ESI Paper Competition
The Matilda White Riley Early Stage Investigator Honors
Matilda White Riley’s legacy extended widely in academia and she was always concerned with creating opportunities for the development of future researchers and scientists.
To honor and further that legacy, in 2016 the National Institutes of Health Office of Behavioral and Social Sciences Research (OBSSR) launched the Matilda White Riley Early Stage Investigator Honors, a paper competition for Early Stage Investigators (ESI). The winners will present their research on the Matilda White Riley Early Stage Investigator Honors Panel.
2016 Winners of the Matilda White Riley Early Stage Investigator Honors
Stephanie H. Cook, Dr.P.H., M.P.H.
New York University
Stephanie H. Cook, DrPH, MPH is a Postdoctoral Research Fellow at the Institute of Human Development and Social Change, New York University. Dr. Cook is currently appointed to the position of Postdoctoral Research Fellow in the New York University Institute of Human Development and Social Change. She is also affiliated with the Departments of Health Behavior & Health Education in the School of Public Health and The Department of Psychology in the College of Literature Science and Arts at the University of Michigan, where she recently completed a 2-year fellowship. Dr Cook's substantive areas of research are related to understanding how interpersonal features of close relationships influence ethnic and sexual minority health. Her methodological interests include structured diary design, quasi-experimental design, community-based research, and bio-behavioral research designs. Dr. Cook utilizes a myriad of advanced analytical techniques to address her research questions including social network analysis, growth curve modeling, and structural equation modeling. Dr. Cook seeks to understand how socio-emotional bond formation with peers and romantic partners contributes to mental and physical health and health behaviors across the life-span. She concentrates on young people transitioning to adulthood, especially young adult gay and bisexual Black men (YBGBM). Dr. Cook's program of research has two related goals. First, she plans to continue to develop her integrated theory of adult attachment (i.e. the development, or lack, of strong socio-emotional bonds) and minority stress (i.e. social stress experienced by individuals in minority social groups) as a means to better understand and address the health and HIV prevention needs of disadvantaged youth transitioning to adulthood (Cook, Calebs, Perry, & Hopkins, in press). Second, her goal is to utilize this theoretical framework of attachment and minority stress to inform the creation of effective multilevel racial health disparity prevention interventions for disadvantaged youth transitioning to adulthood. Professional Page
Christopher S. Marcum, Ph.D.
National Human Genome Research Institute (NHGRI)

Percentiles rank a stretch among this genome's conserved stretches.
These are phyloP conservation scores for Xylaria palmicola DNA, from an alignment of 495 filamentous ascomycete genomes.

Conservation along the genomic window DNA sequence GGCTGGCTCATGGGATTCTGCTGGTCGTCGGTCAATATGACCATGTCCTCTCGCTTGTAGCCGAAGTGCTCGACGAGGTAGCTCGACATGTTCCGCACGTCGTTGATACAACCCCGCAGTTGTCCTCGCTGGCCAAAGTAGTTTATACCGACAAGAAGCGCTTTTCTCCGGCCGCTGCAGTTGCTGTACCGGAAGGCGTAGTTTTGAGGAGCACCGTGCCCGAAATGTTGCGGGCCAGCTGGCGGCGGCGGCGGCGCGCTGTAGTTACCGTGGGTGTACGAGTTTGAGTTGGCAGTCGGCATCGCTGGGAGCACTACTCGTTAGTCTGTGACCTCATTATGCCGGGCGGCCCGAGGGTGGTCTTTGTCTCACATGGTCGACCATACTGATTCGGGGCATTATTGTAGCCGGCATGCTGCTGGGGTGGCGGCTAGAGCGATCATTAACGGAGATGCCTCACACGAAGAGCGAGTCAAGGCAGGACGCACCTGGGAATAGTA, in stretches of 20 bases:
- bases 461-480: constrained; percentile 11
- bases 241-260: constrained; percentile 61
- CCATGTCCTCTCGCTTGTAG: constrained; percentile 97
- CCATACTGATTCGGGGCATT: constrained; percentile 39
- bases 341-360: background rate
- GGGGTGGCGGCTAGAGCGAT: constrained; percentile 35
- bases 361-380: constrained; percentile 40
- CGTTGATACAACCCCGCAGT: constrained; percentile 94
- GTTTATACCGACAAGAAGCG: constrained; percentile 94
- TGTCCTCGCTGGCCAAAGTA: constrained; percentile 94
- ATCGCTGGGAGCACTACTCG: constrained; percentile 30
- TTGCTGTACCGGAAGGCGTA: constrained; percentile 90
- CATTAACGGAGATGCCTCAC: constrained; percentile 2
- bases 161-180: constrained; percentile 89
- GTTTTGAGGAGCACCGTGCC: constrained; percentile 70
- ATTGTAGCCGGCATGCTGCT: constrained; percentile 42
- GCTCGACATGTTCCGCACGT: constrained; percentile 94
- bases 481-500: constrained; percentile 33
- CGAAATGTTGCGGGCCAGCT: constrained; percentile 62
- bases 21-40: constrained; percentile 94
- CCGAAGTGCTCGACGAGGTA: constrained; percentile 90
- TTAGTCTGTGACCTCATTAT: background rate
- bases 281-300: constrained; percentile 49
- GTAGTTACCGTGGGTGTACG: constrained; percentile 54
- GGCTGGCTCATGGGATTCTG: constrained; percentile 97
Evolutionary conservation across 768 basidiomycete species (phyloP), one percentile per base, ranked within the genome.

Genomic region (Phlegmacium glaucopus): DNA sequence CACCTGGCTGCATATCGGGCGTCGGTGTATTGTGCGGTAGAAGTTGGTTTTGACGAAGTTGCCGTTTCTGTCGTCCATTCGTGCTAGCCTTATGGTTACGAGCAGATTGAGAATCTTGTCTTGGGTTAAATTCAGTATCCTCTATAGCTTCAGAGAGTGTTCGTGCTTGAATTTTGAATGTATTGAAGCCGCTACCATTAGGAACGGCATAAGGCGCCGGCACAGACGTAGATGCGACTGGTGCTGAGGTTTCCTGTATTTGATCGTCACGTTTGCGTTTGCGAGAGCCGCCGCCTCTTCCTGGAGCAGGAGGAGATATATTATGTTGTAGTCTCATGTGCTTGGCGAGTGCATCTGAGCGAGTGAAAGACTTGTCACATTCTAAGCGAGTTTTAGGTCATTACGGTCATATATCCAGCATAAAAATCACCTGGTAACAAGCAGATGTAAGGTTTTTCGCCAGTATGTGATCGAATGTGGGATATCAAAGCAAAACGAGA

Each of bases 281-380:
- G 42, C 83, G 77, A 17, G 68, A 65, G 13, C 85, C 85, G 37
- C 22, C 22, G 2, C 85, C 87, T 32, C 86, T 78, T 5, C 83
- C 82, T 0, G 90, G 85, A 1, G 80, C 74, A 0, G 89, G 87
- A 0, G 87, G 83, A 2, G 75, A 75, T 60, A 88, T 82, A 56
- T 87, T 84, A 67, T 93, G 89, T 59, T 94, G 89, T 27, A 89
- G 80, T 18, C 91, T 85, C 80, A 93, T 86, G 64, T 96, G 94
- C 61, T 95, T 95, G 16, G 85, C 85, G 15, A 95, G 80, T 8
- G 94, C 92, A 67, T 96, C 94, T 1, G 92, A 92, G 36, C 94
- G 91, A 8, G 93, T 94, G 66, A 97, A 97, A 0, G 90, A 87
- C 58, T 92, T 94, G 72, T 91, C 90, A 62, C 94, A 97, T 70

Dr. Marcum received his Ph.D. in sociology from UC-Irvine before completing an NIA post-doctoral fellowship in aging at RAND. His research focuses on the intersection of aging, health, and social networks with a particular emphasis on how health behaviors are associated with social structure. Dr. Marcum's approach is framed within a social network perspective; that is, one that treats the social context of health and disease as involving a set of individuals and the relationships between them. In practice, he develop methods for studying how social processes influence, and are shaped by, well-being and health behaviors. His work is increasingly interdisciplinary, having published on topics as diverse as organizational collaboration during disaster response, influenza vaccination behavior, and age differences in personal social networks. He is currently a staff-scientist and methodologist in the Social Network Methods Section at the National Human Genome Research Institute.
Ian M. McDonough, Ph.D.
Department of Psychology
Associate of the Alabama Research Institute on Aging
The University of Alabama
Dr. Ian McDonough began studying the processes underlying learning and memory as an undergraduate at UCLA. As a graduate student at the University of Chicago, he gained valuable experience testing basic mechanisms of memory, executive function, and aging using experimental, neuropsychological, and neuroimaging techniques. He received multiple dissertation awards, which supported his research. After obtaining his Ph.D. in 2011, he expanded this knowledge base as a postdoctoral researcher at the Center for Vital Longevity. There, he gained experience working on an engagement-intervention program for older adults called the Synapse Project. Currently, as an Assistant Professor at The University of Alabama, he plans to investigate the mechanisms underlying age-related decline and develop interventions based on these newly discovered mechanisms to help maintain cognition and prevent the development of dementia. Professional Page
Sara Moorman, Ph.D.
Dr. Sara Moorman's primary research interest is how relationships with family and friends shape older persons' physical health and psychological well-being. She has two major lines of research: One addresses the social and psychological aspects of end-of-life medical decision-making. She has written several papers examining the ways in which older adults' values, attitudes, beliefs, and personal relationships shape their propensity to complete advance directives and to communicate their treatment preferences to others. The second line of research concerns how the age composition of neighborhoods influences daily experiences and psychological well-being. Although theory suggests that age-diverse communities are best for persons of all ages, in practice, neighborhoods show a great deal of age segregation. Professional Page